Herd Booster Club Supports Rampage
Craig Moore has been there since the beginning. He has been a season ticket holder of the Grand Rapids Rampage since the team’s first season in 1998 and claims that he has never missed a Rampage home game.
Moore is the president of the Herd Booster Club and helped found the organization in 1999 along with John Baker, who serves as vice-president of the club. Baker can be seen in the foyer of the Van Andel Arena before each game selling 50-50 raffle tickets. You can also see him dancing to “Cotton Eye Joe” during the game near his seat in the corner of the end zone.
During the team’s first season, Moore and other fans would simply gather informally to tailgate before each game. “The first year, we hung out in a parking lot and grilled,” said Moore. “At the last game of the year, the cops showed up and said, ‘You’re not allowed to do this.’”
A chance meeting at that final game of the first season changed the informal gathering of Rampage fans into an organization that is now in its ninth year.
“At the end of the 1998 season, we were playing the Tampa Bay Storm and the Storm booster club came up for the game,” Moore said. “Pam Smith was the president of their club at the time and she helped us set up our club.”
The club holds spaghetti dinners with the team and they have meetings once a month. They also support the team on the road and have traveled to watch the Rampage play in current AFL cities Chicago, Nashville and Columbus. Over the years they have also traveled to other cities that, unfortunately, no longer have AFL teams. Cities like Milwaukee, Des Moines and Indianapolis.
In the team’s heyday, around the time that they won ArenaBowl XV in 2001, the Herd Booster Club had about 135 members. However, with the team struggling on the field as it has the last few seasons, the club currently only has about 35 members. But they are hardcore fans who continue to do whatever it takes to show the team that they are still behind them, no matter what.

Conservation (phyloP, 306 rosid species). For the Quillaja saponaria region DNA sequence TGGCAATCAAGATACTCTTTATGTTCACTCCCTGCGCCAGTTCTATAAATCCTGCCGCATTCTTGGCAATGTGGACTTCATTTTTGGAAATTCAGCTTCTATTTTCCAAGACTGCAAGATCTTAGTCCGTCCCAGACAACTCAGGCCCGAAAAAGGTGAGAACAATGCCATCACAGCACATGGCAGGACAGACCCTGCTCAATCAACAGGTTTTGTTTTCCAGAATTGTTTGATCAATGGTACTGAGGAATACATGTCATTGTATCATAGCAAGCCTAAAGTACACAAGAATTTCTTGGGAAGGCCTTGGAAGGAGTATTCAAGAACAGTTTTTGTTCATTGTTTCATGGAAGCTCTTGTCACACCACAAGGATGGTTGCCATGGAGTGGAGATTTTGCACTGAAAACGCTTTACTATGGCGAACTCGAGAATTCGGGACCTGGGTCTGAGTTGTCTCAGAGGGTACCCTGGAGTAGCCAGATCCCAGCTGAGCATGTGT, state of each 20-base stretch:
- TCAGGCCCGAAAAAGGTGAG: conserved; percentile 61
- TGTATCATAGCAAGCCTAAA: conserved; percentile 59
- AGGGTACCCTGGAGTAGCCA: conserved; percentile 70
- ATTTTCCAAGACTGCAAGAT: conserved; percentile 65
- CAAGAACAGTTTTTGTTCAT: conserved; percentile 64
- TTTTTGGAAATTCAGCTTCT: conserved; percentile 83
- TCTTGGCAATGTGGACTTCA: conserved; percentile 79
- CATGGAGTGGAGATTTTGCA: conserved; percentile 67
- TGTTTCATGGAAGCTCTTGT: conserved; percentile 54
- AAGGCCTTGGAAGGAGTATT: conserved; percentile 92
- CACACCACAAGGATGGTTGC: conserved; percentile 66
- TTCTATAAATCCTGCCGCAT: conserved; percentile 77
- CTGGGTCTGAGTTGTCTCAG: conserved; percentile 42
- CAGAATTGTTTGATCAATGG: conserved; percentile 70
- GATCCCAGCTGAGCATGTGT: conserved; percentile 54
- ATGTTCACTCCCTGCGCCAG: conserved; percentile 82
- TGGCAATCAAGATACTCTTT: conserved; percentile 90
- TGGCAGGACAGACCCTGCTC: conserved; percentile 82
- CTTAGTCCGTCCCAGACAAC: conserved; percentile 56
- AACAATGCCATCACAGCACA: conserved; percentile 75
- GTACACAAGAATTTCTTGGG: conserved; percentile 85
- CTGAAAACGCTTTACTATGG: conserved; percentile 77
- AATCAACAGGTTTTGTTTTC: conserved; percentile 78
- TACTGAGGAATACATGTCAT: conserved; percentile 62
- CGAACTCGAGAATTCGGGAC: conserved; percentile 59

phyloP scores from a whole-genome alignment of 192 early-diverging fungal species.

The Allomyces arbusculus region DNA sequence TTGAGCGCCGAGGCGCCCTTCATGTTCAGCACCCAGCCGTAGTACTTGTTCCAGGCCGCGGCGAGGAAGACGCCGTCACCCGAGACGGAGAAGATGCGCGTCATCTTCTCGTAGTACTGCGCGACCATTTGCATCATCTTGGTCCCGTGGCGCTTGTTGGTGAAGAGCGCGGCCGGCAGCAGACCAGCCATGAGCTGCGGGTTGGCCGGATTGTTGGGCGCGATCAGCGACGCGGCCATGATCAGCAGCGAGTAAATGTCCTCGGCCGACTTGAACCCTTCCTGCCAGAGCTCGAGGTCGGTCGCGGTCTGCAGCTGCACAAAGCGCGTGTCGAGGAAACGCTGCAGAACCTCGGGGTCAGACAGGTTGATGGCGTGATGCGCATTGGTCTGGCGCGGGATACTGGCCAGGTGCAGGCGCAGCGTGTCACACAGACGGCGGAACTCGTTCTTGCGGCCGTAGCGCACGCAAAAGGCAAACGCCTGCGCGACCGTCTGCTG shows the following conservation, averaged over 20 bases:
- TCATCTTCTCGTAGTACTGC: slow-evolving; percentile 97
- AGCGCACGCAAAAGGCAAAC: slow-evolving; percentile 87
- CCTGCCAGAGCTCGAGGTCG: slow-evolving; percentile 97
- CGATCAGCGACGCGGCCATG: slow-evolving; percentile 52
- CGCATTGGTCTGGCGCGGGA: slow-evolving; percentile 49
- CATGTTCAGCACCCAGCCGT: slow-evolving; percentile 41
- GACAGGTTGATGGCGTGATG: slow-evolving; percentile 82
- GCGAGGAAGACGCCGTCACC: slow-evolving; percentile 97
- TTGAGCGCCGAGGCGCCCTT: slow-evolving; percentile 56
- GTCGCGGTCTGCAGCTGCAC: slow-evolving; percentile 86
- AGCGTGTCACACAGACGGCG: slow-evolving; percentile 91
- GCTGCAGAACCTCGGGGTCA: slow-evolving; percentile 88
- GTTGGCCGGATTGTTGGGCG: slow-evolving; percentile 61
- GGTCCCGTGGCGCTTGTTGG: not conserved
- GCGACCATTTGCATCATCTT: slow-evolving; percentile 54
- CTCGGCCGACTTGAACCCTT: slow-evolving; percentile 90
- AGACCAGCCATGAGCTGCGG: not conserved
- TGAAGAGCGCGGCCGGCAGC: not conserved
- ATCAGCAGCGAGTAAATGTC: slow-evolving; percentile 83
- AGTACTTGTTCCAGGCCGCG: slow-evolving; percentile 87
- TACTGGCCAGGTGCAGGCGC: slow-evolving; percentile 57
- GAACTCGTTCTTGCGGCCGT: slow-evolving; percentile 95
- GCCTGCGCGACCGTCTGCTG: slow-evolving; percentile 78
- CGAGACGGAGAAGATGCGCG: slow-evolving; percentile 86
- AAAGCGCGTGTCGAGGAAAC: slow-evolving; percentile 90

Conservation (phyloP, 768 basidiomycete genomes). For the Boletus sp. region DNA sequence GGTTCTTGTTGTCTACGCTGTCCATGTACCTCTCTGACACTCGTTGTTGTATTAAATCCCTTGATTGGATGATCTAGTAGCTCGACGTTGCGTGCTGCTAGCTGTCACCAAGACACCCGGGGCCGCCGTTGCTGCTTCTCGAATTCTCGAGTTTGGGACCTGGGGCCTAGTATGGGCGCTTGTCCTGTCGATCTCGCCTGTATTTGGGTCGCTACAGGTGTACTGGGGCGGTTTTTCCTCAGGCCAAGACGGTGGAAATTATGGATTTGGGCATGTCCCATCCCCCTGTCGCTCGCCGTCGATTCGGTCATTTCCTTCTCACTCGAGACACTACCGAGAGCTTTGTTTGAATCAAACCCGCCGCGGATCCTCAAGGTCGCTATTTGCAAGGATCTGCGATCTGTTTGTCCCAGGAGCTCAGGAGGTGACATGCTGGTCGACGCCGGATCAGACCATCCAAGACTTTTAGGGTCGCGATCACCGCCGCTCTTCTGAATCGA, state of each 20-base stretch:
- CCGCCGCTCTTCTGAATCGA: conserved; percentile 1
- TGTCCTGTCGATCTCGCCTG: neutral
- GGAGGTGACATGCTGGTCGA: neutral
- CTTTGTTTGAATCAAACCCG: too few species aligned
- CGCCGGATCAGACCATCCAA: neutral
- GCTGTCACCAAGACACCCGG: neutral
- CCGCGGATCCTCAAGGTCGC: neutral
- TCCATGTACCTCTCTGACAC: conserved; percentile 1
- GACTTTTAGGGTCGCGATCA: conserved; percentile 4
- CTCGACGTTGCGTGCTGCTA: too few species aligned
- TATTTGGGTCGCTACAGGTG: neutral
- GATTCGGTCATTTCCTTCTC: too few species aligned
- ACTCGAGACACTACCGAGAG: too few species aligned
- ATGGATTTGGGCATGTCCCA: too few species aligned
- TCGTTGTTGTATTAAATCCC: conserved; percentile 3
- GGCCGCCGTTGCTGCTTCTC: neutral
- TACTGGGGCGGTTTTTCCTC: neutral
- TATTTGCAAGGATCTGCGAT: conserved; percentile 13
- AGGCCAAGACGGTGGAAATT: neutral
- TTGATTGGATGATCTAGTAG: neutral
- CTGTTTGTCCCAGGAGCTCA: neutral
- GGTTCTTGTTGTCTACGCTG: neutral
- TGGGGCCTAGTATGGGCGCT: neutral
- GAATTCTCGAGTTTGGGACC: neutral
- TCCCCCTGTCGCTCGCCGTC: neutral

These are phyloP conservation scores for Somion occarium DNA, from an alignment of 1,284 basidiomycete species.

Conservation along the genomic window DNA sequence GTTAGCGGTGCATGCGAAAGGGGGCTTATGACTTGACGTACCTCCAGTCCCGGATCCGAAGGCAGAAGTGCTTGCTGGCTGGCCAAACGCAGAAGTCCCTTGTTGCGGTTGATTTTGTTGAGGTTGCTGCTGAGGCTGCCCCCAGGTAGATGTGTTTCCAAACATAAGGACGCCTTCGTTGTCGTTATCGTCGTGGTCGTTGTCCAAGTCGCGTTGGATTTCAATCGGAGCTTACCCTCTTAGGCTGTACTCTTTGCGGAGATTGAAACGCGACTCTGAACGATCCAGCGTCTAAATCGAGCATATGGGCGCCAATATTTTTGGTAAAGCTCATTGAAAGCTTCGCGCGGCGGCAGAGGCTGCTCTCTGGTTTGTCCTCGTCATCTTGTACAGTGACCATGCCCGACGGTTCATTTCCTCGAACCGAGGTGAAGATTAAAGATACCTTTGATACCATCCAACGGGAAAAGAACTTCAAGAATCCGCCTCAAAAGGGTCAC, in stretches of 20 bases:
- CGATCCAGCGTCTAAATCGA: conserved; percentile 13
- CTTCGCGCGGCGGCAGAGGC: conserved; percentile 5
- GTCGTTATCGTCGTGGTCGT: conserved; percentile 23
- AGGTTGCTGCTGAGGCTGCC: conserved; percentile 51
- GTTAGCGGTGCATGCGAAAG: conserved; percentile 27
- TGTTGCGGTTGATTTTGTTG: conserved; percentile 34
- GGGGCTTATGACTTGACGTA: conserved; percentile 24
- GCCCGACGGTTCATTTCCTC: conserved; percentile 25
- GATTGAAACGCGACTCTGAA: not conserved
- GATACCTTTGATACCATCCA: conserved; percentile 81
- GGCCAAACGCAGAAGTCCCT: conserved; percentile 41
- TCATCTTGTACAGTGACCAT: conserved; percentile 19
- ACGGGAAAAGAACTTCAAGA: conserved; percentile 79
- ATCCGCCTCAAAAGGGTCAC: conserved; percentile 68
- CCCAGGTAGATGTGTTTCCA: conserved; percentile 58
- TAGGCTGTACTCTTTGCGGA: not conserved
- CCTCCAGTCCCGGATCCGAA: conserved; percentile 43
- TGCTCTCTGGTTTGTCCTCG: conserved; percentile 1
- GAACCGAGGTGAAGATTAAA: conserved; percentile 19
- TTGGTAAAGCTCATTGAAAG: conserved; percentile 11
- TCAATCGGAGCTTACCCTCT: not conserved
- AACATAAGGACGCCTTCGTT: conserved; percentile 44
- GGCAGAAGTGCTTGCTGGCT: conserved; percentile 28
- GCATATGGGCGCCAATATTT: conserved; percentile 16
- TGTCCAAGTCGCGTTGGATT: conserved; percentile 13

The club even awards a $600 scholarship each year to a local high school senior football player. The money for that scholarship comes from the sale of the 50-50 raffle tickets.
The club also actively tries to recruit new fans by giving away two tickets to each home game to someone who has never been to a Rampage game before. “Hopefully, they’ll eventually buy season tickets or mini packages or something,” Moore said.
Before Grand Rapids was awarded a team, Moore followed another AFL team in Michigan, the Detroit Drive. He watched them play on late night ESPN broadcasts and even went to one game in Detroit.
Moore says that, other than having a team come to Grand Rapids and then hosting and winning Arena Bowl XV, one of the greatest moments for the franchise was the signing of quarterback Clint Dolezel after the 2000 season. Conversely, he said one of the worst moments was when Dolezel was released in 2003.
Moore, Baker and the rest of the Herd Booster Club are just some of the unsung heroes throughout the League that, all too often, don’t get enough recognition for the things they do to show their support for their hometown team.
“We do what we can to support the team and the AFL in general,” Moore said.